The Central Bank of Nigeria (CBN) has stated that the financial and manufacturing sectors caused the jump in Nigeria capital outflow.
This was disclosed by the apex bank in its recently released monthly economic report for October 2021.
The apex bank stated that capital outflow increased by 7.6%, driven mainly by financing and production/manufacturing sectors.
However, the CBN still faces challenges on the capital inflow front as the attractiveness of securities in the international financial market, particularly in the United States, has harmed foreign capital inflow to the Nigerian economy.
The CBN identified that capital outflow increased and surpassed the previous month. The report said, ”Capital outflow increased by 7.6 per cent, driven mainly by financing and production/manufacturing sectors. Total capital outflow amounted to US$0.88 billion in October 2021, relative to US$0.82 billion in September 2021.“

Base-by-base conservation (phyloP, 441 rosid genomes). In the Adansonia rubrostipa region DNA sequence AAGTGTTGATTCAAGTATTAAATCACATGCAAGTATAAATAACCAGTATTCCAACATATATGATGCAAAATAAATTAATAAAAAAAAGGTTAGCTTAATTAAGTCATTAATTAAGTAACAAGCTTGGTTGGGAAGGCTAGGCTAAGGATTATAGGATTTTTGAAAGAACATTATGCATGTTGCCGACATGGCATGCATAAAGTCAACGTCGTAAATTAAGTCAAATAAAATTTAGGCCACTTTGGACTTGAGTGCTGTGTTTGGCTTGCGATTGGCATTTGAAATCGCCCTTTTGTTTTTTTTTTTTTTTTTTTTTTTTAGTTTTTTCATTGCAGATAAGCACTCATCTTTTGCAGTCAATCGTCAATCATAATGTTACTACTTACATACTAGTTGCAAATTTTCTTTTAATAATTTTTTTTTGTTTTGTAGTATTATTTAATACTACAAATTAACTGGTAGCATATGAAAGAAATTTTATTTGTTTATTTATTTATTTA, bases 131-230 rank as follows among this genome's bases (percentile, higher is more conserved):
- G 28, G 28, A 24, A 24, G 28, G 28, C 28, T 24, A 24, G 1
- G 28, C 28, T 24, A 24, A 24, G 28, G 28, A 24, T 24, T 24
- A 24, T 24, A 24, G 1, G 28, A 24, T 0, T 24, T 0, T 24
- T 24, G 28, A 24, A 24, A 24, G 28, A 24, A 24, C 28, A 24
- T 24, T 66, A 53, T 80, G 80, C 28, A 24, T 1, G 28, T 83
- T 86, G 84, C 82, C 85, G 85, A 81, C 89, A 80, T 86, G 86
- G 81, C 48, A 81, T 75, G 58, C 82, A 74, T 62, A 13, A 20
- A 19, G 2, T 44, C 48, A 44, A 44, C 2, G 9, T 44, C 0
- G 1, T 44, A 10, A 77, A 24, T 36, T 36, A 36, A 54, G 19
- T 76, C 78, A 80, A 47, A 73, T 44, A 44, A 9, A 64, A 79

Loan and Capital were at the forefront of Nigeria’s capital outflow. “A disaggregation of capital outflows by type of investment reveals that outflows of loans was US$0.34 billion, or 38.3 per cent of the total, dividends US$0.03 billion or 2.9 per cent, capital was US$0.50 billion or 56.5 per cent, while other outflows at US$0.02 billion accounted for 2.3 per cent of the total,” CBN said.
The CBN added that “Disaggregation of capital outflow by sectors reveals that outflow through the financing sector at US$0.37 billion was 42.3 per cent, production/manufacturing, US$0.19 billion (22.0 per cent), banking, US$0.12 billion (13.7 per cent), and telecommunications, US$0.10 billion (11.1 per cent). Other sectors accounted for the balance”
CBN stated that its intervention in the Nigerian agricultural sector has led to the massive reduction in imported rice from Thailand from 2014 when Thailand exported 1.3 million metric tons of rice to Nigeria to just 58,000 metric tons at the end of 2021.